After staying almost four years in Malaysia, surrounded by traffic lights, zebra lines, street signs and all this coddled treatment, driving in Egypt became a living nightmare for me! One that many Egyptians are telling me will never end, oor if it does, it will take yeaaaaars! Something as simple as driving in lanes is estimated to manifest in our reality, I’ve been constantly told, in an average of 30 years.
I couldn’t swallow that it would take Egyptians 30 years to drive in a line, or just line up as a matter of fact. And not entirely because I have faith in this country, but because it’s not such a foreign behaviour to us, Egyptians do line up! all the time, sometimes up to 5 times a day, or at least once a week.
There is a huge emphasis on straightening the lines during prayers that it bewilders me, how can Muslims of Egypt* have such order and drive in such an undisciplined way?!
*This observation applies to Muslims in Egypt or any other country with a similar case. All religions have come as a form of discipline, i am sure there are similar religious practices in other religions that I am not aware of, which teach the same values. So please continue reading this article substituting the Muslim prayer with your own practice. As for atheists, I am sure you’d have very interesting comments.
Driving and praying can’t be mixed but they sure can be compared. A mosque and a street have a crucial thing in common; they are both public spaces full of strangers from all walks of life who need to share that space. There for, there has to be rules for both, the mosque and street users, to follow in order to get along.
Why do we line up in prayers anyways? Without getting in much details there are 3 main reasons:
Unity. It is believed that by standing all in a straight line; ankle to ankle, shoulder to shoulder, we are all one, we are all equal in the eyes of god. It doesn’t matter if you are the richest guy in the world or the most important, this doesn’t qualify you to get more privilege than anyone else. And guess what, the number one reason for traffic congestion is drivers thinking that their time is more valuable than others.
It protects us from satan. It’s believed that our unity and equality makes us stronger to face the devil’s attempts in sabotaging our relationship with God, by provoking evil conducts in us, like selfishness, jealousy, hypocrisy, anger…etc. You might have noticed, soome people change when they switch to a driving mode; put snow white behind wheels and she’ll temporarily transform to the evil queen, you wont be hearing her sweet melodious voice, but lots and lots of car honking!
It’s a characteristic of the Angles. Unlike the devil’s case, we try our best to become more like the angels, and God have constantly described the angels – و الصافات صفا – saying that when they line they are as straight as arrows.
These might not be very convincing reasons for some, and that’s the thing about religion, it doesn’t only address the mind, but the heart as well. It requires a lot of belief in the unknown; something you have never seen, and might not understand, but your faith in God assures you that that’s the right path. And for a very religious nation as Egyptians, that’s why we make sure that our lines are super straight during prayers.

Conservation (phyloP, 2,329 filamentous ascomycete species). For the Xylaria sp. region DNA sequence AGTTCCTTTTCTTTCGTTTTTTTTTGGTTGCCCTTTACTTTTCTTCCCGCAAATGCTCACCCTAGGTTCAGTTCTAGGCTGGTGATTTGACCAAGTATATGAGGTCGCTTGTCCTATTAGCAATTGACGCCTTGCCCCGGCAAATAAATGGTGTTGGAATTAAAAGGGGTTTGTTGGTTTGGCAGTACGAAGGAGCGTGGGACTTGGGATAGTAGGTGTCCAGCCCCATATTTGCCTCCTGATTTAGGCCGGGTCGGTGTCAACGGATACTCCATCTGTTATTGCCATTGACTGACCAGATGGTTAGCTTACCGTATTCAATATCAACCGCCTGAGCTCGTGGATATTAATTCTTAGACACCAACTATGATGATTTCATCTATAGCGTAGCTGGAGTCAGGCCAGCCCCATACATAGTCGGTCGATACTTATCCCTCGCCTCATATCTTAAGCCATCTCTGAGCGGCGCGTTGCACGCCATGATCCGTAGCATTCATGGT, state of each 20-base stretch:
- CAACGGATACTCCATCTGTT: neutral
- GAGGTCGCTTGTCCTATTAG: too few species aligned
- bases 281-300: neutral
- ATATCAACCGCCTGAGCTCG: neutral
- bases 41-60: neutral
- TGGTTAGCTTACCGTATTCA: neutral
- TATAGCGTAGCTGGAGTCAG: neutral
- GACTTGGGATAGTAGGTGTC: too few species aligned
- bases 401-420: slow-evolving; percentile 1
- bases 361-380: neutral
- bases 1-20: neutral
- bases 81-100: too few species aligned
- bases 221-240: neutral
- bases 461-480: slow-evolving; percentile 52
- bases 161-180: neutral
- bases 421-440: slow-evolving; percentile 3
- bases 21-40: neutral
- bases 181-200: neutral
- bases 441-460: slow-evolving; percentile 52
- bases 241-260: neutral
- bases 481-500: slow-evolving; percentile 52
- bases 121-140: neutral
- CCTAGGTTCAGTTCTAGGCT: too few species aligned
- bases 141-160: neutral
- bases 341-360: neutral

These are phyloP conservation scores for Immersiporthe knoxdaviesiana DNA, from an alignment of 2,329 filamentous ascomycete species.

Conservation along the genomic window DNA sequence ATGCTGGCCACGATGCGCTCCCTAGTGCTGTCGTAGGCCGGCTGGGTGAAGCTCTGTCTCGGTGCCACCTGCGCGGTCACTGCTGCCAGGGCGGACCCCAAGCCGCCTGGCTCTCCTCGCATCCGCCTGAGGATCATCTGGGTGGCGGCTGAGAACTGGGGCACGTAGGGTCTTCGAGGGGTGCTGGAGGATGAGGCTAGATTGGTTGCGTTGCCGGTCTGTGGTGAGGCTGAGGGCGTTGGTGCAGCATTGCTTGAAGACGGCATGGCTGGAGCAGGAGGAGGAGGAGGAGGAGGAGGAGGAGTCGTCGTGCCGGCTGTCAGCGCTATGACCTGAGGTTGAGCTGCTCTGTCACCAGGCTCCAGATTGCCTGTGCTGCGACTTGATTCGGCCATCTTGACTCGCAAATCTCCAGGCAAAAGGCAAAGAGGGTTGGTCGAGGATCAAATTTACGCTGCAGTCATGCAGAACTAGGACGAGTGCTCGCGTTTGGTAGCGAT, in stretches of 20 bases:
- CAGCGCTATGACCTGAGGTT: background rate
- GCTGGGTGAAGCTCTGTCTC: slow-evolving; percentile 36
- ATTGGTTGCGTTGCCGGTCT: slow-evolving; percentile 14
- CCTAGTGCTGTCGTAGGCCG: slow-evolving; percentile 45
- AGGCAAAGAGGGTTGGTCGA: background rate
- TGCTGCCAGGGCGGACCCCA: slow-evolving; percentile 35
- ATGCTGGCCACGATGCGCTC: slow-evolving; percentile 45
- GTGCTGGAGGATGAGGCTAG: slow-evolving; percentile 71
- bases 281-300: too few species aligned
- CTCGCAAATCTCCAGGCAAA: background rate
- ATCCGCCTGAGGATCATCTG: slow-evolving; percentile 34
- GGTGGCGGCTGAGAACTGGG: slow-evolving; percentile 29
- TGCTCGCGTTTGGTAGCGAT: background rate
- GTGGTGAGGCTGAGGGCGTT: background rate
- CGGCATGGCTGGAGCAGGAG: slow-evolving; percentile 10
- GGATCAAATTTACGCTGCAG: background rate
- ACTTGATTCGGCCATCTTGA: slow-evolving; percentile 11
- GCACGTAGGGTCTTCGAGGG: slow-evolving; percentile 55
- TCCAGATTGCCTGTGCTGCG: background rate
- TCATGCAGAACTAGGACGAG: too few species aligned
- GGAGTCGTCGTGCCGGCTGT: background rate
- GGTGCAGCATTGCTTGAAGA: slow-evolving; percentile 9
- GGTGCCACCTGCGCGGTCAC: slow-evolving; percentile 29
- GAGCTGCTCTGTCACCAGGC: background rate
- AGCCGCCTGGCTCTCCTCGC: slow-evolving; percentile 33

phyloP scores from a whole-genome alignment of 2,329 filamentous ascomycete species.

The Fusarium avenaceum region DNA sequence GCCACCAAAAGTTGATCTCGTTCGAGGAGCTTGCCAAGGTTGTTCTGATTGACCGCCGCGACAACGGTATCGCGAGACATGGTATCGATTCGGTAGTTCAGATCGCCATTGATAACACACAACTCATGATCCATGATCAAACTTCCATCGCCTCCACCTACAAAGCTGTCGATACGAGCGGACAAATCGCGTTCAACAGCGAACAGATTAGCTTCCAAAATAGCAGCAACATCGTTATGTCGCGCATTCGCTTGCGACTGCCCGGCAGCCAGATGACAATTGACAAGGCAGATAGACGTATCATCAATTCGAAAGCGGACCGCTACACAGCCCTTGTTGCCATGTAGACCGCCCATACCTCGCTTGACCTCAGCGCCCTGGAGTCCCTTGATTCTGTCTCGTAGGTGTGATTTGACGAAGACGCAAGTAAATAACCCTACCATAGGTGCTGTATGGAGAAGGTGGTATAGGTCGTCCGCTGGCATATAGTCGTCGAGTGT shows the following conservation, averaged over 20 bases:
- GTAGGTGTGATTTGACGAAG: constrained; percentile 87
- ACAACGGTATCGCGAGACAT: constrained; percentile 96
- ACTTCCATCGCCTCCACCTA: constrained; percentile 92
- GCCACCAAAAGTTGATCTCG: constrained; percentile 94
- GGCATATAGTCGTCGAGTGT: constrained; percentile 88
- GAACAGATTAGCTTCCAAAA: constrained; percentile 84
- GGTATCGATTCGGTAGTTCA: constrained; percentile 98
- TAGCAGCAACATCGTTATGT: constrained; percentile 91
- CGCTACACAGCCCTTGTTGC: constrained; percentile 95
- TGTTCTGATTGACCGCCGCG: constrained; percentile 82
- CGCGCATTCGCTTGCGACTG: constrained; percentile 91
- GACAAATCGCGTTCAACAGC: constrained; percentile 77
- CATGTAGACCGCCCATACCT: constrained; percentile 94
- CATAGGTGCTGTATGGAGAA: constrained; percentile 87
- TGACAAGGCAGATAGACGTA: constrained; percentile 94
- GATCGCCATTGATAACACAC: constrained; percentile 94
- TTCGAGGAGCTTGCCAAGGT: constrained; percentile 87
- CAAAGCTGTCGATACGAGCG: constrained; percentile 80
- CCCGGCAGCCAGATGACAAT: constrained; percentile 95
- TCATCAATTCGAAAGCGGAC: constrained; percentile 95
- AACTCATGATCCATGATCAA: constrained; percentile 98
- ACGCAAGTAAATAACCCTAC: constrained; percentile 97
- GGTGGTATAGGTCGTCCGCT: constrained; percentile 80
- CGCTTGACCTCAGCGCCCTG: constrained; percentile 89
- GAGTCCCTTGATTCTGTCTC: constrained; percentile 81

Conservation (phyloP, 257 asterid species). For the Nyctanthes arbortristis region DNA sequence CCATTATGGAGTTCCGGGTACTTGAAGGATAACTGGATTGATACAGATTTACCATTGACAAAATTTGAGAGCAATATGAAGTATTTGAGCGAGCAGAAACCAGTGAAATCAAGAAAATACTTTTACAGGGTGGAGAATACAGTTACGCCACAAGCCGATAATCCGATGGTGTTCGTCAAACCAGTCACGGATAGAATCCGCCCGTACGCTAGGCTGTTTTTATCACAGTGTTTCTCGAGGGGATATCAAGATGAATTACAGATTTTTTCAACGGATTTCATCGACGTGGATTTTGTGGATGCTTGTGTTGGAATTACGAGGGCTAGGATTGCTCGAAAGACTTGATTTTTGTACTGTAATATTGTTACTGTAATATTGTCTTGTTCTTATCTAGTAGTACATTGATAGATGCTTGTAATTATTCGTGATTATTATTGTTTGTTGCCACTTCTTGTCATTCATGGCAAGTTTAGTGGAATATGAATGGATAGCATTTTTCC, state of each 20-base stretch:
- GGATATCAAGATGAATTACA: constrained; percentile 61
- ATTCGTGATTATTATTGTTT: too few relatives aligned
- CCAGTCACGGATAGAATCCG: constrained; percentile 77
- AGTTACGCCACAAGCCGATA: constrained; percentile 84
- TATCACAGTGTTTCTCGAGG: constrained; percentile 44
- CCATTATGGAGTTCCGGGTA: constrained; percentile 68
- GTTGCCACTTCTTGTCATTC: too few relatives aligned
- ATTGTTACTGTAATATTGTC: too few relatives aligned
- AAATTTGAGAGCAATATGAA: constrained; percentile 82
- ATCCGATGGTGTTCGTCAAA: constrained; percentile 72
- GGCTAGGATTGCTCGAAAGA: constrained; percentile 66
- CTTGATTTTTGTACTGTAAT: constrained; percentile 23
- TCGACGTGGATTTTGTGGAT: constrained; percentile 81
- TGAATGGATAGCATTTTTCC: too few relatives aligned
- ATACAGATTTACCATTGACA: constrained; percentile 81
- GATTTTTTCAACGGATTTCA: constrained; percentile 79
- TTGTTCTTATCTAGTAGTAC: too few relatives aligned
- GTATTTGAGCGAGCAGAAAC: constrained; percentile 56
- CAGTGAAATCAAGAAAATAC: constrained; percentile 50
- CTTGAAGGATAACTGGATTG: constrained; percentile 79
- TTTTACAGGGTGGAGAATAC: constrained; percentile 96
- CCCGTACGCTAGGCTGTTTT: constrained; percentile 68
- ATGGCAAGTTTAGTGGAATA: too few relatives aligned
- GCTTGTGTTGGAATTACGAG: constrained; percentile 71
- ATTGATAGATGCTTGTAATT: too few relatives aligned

So why don’t we line when we are driving?
Because, contradictory, we are not as religious as we think. As we walk out of the mosque door, we leave our muslim identity behind and return to being an Egyptian citizen. A citizen whose needs are not met, a citizen who has to drive in terrible road conditions, a citizen who can give you million reasons why you should not drive in lanes in Egypt. And this is the fruit of cognitive dissonance. Cognitive dissonance is the discomfort of having two conflicting beliefs or thoughts, you know something is right but you act in another way and to overcome this discomfort and close the gap between, excuses are made.
For a citizen of Egypt, there are plenty of excuses, to him he is just using the full capacity of a road that can no longer accommodate the increasing population. On the other hand, we are constantly alerted about cognitive dissonance in Islam, but in Islam we refer to it as “النفس الامارة بالسوء ” AL-nafs Al-ammara bis sou’ ” and translates to english as -if I am not mistaken- The Commanding Self. For a muslim, there are no excuses, the right is right.
However, failure to positively overcome this cognitive dissonance is not the main problem, the main problem is leaving your muslim identity behind in the first place, that you are a muslim in the mosque but just a citizen on the streets. And this is because of a popular argument in Egypt, a battle of whether Islam prioritizes ‘عبادات’ or ‘معاملات’ ? does it prioritize acts of worship like praying, fasting, pilgrimage and so on or transactions, how you treat people and go on with your day? A pointless conflict because the two can’t be divided or separated. There are acts of worship that teaches you valuable manners for your daily life, like praying and lining up. And there are daily acts that are so important to the point that they are considered acts of worship, such as smiling to another is as if you gave charity.
It’s not easy being a good citizen in Egypt at the moment! But then, If it’s extremely hard to become better citizens, can we at least be better muslims?